Monday, June 14, 2010

How a Failure in Engineering Leadership Caused the Deep Horizon Oil Spill [Elizabeth J. Agnew]

Mike Williams survived the blowout on The Deepwater Horizon and he shared his story on 60 Minutes in May. What I found fascinating, in addition to how he survived, was his description of a catalyzing moment in the board room, just one of the many leadership mistakes that led to the disaster.

The rig had been working for seven years, and was just finishing up the largest drilling project to have ever been completed. The crew was preparing to close the cap of the oil well. Managers from BP were on site to celebrate a successful completion.

Here’s an excerpt from the 60 Minutes interview explaining what happened the morning of the accident:

Williams says, that during a safety meeting, the manager for the rig owner, Transocean, was explaining how they were going to close the well when the manager from BP interrupted.

"I had the BP company man sitting directly beside me. And he literally perked up and said 'Well my process is different. And I think we're gonna do it this way.' And they kind of lined out how he thought it should go that day. So there was short of a chest-bumping kind of deal. The communication seemed to break down as to who was ultimately in charge," Williams said.

The largest environmental disaster in US history starts because of chest bumping! This may not be surprising, but it certainly is ridiculous, disappointing, and embarrassing.

This highlights the importance of communication in the engineering world. I was told that the technical communications course I took senior year at Cornell would be the most important course I took. And I’ve found that to be true. What if there was a way (and there is) for those two men to have seen themselves on the same team, to have put their different ideas in a pile, then agreed on a way discuss the project that would result in the best all-around process? What if they were trained in how to maintain sight on the bigger picture, on all the forces at play, and not just on being “right”? What if the system was set up so that “being right” was the same thing as “finding the right answer together”?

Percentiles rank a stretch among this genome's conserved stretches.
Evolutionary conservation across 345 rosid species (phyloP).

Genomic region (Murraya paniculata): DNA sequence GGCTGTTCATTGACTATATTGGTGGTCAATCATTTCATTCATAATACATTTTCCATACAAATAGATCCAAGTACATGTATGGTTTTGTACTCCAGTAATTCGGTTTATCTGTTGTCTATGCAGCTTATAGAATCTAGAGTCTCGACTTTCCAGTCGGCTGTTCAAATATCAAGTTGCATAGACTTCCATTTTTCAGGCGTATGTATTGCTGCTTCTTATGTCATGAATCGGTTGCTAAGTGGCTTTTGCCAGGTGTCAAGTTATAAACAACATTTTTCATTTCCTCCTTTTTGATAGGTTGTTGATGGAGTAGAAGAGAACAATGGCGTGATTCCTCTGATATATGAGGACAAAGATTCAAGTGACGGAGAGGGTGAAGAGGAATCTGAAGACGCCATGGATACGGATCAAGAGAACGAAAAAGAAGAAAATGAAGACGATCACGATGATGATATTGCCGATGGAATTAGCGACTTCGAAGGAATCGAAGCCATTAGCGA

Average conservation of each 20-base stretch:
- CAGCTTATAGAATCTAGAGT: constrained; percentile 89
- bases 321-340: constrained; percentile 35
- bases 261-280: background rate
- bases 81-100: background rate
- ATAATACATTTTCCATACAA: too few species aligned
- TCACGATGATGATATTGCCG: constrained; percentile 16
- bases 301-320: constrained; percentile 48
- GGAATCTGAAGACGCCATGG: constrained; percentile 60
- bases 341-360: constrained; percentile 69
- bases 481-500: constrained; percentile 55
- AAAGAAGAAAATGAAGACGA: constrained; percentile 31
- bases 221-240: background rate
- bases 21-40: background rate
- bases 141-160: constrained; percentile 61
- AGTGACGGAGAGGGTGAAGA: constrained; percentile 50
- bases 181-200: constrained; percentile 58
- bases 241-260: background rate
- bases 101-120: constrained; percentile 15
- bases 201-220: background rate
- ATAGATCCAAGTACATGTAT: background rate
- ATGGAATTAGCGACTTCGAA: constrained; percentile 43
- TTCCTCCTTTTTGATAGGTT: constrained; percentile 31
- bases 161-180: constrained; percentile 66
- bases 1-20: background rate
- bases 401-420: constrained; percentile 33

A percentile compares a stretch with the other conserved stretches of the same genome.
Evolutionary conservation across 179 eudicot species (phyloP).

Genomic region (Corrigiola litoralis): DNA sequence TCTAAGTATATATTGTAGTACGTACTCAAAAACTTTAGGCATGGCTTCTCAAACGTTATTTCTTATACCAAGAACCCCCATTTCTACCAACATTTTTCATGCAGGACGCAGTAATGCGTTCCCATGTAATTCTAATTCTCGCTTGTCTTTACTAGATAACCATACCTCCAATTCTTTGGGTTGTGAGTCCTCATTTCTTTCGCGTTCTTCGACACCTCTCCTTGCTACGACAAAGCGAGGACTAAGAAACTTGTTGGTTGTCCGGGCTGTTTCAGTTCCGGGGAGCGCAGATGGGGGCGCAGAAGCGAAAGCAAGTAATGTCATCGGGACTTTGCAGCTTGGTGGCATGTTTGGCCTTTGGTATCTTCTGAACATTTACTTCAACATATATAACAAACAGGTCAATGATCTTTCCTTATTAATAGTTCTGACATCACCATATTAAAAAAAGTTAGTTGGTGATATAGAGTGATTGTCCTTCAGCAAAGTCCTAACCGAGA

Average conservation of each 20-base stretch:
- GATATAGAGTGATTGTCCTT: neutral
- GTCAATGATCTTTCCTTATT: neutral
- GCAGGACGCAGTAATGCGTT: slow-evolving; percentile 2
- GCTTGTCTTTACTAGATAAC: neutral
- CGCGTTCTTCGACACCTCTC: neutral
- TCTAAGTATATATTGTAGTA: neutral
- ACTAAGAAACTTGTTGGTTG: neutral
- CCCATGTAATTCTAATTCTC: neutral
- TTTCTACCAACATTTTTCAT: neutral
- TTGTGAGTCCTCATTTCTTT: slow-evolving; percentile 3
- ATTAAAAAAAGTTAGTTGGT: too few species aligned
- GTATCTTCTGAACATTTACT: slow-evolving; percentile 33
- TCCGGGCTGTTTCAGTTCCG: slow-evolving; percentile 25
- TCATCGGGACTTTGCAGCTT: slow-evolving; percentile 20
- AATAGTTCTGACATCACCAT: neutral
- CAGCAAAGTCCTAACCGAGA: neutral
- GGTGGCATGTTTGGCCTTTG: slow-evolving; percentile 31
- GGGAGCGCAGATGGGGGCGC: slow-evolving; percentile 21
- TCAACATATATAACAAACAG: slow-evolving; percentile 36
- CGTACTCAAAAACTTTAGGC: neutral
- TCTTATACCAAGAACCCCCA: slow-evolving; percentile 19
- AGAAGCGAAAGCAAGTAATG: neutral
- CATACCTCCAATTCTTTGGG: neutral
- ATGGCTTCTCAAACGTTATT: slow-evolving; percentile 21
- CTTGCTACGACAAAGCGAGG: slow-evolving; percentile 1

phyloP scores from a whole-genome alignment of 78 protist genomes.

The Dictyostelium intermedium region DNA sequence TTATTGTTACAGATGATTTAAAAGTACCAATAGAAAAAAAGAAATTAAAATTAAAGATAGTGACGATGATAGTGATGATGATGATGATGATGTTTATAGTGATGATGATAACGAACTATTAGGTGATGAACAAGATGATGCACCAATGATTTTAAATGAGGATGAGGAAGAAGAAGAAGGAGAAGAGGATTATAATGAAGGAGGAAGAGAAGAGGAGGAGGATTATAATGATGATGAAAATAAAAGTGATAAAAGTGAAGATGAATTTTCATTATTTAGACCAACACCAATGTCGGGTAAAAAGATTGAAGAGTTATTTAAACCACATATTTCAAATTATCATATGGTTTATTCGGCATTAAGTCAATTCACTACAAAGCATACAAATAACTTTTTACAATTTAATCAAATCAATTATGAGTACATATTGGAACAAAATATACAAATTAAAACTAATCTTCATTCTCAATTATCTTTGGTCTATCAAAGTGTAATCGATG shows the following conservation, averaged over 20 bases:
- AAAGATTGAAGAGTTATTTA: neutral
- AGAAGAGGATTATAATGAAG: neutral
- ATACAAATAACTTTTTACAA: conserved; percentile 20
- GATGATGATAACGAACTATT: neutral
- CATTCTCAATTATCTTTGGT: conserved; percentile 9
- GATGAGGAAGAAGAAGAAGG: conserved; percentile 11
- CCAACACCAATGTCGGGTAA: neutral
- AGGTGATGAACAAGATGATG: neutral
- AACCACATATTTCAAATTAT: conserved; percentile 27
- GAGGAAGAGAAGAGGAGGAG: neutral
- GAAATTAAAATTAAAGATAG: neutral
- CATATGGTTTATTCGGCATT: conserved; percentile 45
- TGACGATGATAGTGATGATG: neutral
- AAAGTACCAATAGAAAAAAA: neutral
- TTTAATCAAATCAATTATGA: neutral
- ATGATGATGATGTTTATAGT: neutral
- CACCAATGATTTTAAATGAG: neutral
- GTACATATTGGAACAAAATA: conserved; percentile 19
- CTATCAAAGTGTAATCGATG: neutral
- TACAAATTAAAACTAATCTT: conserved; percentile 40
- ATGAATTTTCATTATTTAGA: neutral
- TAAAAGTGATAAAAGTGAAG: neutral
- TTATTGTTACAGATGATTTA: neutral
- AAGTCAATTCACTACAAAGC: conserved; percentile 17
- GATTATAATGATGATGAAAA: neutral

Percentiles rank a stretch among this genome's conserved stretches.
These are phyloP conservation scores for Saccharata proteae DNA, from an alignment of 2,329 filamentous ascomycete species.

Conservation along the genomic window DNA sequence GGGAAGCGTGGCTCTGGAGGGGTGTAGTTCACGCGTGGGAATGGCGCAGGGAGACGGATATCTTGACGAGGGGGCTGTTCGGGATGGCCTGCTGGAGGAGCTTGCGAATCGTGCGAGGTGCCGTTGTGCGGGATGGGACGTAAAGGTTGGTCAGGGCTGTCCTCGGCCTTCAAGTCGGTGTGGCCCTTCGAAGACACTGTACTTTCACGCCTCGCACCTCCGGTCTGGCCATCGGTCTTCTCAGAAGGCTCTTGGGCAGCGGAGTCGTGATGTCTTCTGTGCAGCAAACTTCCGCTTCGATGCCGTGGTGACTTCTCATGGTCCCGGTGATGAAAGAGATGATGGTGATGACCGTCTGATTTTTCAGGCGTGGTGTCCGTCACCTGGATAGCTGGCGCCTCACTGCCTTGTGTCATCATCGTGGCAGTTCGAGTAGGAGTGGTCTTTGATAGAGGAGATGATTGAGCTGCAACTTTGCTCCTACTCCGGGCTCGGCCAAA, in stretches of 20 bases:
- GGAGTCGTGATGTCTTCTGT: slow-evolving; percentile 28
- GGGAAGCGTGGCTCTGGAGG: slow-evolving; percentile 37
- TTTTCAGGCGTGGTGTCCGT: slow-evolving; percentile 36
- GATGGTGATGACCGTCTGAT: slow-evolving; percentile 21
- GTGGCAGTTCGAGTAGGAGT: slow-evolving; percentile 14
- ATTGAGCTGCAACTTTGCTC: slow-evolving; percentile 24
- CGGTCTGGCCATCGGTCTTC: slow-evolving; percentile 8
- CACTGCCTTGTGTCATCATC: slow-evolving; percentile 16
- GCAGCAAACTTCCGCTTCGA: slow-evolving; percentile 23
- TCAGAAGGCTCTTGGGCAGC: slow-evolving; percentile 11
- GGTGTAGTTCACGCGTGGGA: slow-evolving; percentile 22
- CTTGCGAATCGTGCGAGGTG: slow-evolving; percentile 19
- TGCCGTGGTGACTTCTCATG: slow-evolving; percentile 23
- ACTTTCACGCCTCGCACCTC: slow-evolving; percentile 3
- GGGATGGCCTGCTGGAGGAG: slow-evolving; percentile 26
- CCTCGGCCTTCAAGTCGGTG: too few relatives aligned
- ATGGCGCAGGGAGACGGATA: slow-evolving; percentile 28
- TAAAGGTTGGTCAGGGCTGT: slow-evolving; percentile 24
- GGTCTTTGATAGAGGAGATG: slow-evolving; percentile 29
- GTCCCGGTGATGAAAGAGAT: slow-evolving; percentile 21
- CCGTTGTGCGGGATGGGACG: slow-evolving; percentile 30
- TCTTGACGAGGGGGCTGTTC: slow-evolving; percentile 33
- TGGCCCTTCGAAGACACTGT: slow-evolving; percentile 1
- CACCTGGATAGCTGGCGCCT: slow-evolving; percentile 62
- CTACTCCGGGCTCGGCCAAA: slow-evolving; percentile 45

Later in the segment we learn that if BP hadn’t won the argument, there probably wouldn’t have been a blowout:

In finishing the well, the plan was to … place three concrete plugs, like corks, in the column. The Transocean manager wanted to do this with the column full of heavy drilling fluid - what drillers call "mud" - to keep the pressure down below contained. But the BP manager wanted to begin to remove the "mud" before the last plug was set. That would reduce the pressure controlling the well before the plugs were finished.

"If the 'mud' had been left in the column, would there have been a blowout?" Pelley [the CBS interviewer] asked.

"It doesn't look like it," Bea [the expert; a UC Berkeley engineering professor] replied.

In all the cleanup work and ongoing efforts to stop the leaking, let’s not forget how this clusterf*** started. The way we’re working together IS. NOT. WORKING.

We need to:

  1. Bring real leadership and communication training to all ruff-n-tuff engineering leaders out there

  2. Teach leaders how to deepen their identity to Self so they get their egos out of the damn way when solving technical problems that have widespread, multifaceted implications.

  3. Provide technical tools and processes for the skill of communicating so that when differing ideas are put on the table there is a reliable, impersonal way to choose the best one.

We NEED to change the way we solve problems together if we are ever going to a) avoid the next mega-disaster and b) fix all the mega-disasters that are already ruining our planet.


About: Elizabeth J. "Liz" Agnew works with individuals and teams of technical professionals on leadership development, collaboration, and strategic planning.  She offers complimentary consultations with no obligation.  Visit or email to learn more.